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Multiple Sclerosis: Risk Factors and Treatment

MS Description, Causes, and Risk Factors

Multiple sclerosis is known to be a very complex disease. The major reason for its complexity is the fact that the symptoms of this condition can differ significantly from one patient to another. Also, the range of symptoms that may occur in people affected by multiple sclerosis is rather broad.

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It includes such signs as dizziness, fatigue, problems with bladder and bowel function and control, problems with vision such as the temporary loss of vision in just one eye or a significant and long-lasting double vision; some other symptoms may be unsteady gait, tremor, incoherent speech, tingling, pain, or electric shock sensations in different body parts and neck in particular, and weakness or numbness in legs and trunk (Mayo Clinic Staff, 2017). The disease develops in phases with alternating remission and relapses periods when the symptoms go away to reappear in some time.

The causes of multiple sclerosis remain a mystery for contemporary medicine. This condition is regarded as autoimmune which means that it enables processes during which the immune system of an affected individual’s body begins to attack the body’s tissues (Mayo Clinic Staff, 2017).

Also, there exist several risk factors for this condition. They include sex (as women are twice as likely to become affected by this condition), age (people aged 15 to 60 are affected by MS more often than others), genetic predisposition (if the disease affects one of the family members – the others are at risk of developing it as well), climate and race (white people, Northern Europeans in particular, have a higher risk of becoming affected by MS; also, people living in the countries with temperate climate are at higher risk) (O’Gorman, Lucas, & Taylor, 2012).

Case Analysis: Diagnosis and Treatment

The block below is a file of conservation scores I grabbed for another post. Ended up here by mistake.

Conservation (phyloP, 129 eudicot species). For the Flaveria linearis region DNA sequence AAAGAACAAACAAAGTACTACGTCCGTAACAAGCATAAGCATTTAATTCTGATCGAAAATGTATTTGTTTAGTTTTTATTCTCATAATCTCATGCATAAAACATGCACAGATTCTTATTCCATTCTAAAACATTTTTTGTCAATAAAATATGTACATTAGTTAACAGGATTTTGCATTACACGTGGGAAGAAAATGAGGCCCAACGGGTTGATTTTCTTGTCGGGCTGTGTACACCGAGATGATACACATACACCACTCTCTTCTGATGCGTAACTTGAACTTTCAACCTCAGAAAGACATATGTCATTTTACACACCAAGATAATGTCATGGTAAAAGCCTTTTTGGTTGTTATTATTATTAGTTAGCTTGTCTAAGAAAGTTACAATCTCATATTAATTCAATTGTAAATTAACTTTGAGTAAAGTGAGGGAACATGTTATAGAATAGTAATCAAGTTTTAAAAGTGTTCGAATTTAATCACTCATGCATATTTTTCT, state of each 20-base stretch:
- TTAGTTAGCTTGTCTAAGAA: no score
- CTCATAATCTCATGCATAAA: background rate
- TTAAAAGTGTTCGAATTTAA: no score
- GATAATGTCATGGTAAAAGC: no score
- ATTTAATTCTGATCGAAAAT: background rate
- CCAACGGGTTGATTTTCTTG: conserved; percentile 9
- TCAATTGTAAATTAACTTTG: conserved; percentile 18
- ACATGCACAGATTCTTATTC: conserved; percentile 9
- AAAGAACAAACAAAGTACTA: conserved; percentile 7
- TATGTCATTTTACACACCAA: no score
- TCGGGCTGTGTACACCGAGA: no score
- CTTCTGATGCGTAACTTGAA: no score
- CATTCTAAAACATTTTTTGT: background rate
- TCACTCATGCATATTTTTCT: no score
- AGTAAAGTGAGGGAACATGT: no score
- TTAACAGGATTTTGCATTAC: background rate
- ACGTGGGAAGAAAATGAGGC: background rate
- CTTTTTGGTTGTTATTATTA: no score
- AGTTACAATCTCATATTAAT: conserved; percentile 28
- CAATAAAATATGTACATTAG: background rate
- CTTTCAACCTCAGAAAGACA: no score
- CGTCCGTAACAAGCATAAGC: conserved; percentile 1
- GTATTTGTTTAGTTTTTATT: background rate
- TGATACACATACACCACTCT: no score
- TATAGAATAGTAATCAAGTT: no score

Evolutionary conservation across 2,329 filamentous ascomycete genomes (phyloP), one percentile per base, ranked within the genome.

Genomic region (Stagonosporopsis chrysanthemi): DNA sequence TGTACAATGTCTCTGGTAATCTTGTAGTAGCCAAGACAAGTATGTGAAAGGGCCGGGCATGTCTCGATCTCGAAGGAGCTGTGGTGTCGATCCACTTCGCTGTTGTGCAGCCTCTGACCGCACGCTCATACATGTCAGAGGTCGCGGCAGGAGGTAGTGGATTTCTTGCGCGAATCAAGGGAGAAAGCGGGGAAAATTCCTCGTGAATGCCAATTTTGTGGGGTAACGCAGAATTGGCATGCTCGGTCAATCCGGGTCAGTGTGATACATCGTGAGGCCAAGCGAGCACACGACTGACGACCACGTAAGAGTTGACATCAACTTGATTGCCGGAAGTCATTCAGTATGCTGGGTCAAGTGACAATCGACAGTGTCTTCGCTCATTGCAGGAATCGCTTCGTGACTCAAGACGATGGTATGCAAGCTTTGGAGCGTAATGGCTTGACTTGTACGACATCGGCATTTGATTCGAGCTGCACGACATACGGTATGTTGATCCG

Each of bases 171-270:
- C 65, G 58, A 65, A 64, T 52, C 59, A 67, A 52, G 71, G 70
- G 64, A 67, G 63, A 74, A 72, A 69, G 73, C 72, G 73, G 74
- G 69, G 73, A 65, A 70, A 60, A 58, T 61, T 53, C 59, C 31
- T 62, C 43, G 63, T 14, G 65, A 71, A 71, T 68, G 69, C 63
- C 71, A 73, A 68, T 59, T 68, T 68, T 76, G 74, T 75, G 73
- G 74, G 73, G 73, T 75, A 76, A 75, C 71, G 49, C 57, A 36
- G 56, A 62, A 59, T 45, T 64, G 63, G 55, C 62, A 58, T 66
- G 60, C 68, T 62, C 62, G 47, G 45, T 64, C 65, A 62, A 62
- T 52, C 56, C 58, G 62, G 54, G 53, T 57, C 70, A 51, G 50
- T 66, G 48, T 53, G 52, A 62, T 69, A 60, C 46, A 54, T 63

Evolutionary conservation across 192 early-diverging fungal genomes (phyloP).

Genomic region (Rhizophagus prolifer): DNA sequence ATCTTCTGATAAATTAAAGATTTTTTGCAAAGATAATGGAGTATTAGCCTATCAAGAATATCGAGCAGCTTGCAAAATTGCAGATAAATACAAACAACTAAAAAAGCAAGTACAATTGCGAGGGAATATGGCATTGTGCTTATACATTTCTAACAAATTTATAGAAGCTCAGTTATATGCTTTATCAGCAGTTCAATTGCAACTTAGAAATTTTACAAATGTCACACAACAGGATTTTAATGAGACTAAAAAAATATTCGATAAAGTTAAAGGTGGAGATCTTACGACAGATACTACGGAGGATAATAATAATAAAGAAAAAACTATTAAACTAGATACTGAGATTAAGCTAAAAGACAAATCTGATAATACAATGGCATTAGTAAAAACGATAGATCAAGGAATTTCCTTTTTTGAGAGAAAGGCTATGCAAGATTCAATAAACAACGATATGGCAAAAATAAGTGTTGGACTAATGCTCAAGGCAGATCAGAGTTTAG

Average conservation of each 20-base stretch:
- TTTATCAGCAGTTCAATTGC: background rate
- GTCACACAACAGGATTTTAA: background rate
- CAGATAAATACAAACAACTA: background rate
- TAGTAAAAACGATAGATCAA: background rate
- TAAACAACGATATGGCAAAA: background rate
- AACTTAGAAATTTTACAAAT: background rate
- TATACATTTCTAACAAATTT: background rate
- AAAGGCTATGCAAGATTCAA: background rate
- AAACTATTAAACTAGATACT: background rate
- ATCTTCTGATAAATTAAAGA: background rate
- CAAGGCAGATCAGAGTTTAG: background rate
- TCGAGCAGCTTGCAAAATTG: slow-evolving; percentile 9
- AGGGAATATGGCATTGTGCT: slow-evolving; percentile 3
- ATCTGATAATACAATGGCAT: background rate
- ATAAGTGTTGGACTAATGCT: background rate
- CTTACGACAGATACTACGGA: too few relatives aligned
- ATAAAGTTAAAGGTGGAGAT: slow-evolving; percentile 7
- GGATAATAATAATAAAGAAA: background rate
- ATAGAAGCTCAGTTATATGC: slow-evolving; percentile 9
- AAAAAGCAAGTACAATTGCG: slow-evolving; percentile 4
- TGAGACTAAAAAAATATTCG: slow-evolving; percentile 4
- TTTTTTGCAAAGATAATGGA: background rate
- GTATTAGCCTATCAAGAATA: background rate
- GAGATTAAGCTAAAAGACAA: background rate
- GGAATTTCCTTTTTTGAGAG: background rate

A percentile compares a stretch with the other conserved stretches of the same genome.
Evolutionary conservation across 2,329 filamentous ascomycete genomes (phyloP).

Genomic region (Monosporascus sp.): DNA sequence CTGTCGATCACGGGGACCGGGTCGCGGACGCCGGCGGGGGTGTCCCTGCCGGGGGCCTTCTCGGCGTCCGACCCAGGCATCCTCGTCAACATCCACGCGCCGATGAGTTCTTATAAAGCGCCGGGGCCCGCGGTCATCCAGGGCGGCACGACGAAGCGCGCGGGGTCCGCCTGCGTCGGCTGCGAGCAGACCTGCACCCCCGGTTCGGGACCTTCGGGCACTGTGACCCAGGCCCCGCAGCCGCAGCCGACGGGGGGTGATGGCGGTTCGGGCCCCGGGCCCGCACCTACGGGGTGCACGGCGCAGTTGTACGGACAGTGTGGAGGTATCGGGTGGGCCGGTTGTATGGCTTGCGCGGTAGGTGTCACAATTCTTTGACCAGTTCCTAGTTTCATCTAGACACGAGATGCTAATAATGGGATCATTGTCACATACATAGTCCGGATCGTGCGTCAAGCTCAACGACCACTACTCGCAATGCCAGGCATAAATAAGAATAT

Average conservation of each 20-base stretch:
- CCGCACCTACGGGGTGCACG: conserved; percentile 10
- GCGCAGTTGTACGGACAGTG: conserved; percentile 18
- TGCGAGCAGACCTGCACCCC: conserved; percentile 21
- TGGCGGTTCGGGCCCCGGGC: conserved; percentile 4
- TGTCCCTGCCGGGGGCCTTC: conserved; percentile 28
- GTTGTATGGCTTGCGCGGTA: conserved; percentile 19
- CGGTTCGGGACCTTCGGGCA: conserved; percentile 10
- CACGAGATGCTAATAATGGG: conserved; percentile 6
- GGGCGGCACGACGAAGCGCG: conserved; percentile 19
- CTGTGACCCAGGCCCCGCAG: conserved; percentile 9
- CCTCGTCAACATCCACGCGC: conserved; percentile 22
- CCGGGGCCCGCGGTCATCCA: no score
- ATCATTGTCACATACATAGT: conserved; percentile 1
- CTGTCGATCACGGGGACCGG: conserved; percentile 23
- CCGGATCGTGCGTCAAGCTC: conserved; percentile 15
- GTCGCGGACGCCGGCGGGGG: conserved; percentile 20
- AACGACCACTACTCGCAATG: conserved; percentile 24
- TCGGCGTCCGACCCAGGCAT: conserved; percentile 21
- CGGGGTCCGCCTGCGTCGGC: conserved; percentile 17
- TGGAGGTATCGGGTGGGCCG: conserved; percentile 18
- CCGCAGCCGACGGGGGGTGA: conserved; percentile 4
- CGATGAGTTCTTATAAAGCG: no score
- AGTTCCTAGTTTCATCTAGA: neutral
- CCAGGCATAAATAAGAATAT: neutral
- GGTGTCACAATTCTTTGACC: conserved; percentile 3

The patient’s chief complaint was the incident when she peed herself by accident; she reported that this problem has been occurring from time to time over the last 3 months. Alongside this, she reported having had several urinary tract infections lately. Moreover, her other complaints include lasting fatigue, needle sensations in different body parts that become worse during physical activity, weakness in her legs, and recurring incidents of blurred vision in one eye.

Most of these symptoms match the description of MS signs. However, more tests were carried out in order to detect signs of the disease. Consequently, MRI and cerebrospinal fluid tests showed the presence of changes pointing to the changes that may indicate MS. There are still CSF and evoked potential tests needed for a fuller picture; they assess the level of immunoglobulin G in the body and electrical activity in the nerve pathways (Adams, Morgan, & Lindsey, 2014).

There exist several approaches to MS treatment. In particular, among the first-line therapies prescribed for MS, there are GA, FRBs, and dimethyl fumarate treatments; also, second- and third-line drugs include alemtuzumab, natalizumab, and mitoxantrone (Gajofatto & Benedetti, 2015). Treatments for multiple sclerosis are assigned based on the personal tolerability of and response to medications of the patients, as well as their individual course of disease development and progression. In particular, there are relapsing-remitting, primary progressive, secondary progressive, and progressive-relapsing types of disease development, and, in accordance with their specificity, patients can turn out to be more or less responsive to certain forms of treatment (Adams et al., 2014).

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Adams, A. L., Morgan, M. R., & Lindsey, W. T. (2014). Multiple sclerosis: A review and treatment option updates. Alabama Pharmacy Association, 1-9.

Gajofatto, A., & Benedetti, M. D. (2015). Treatment strategies for multiple sclerosis: When to start, when to change, when to stop? World Journal of Clinical Cases, 3(7), 545–555.

O’Gorman, C., Lucas, R., & Taylor, B. (2012). Environmental risk factors for multiple sclerosis: A review with a focus on molecular mechanisms. International Journal of Molecular Sciences, 13(9), 11718–11752.

Mayo Clinic Staff. (2017). Multiple sclerosis. Web.

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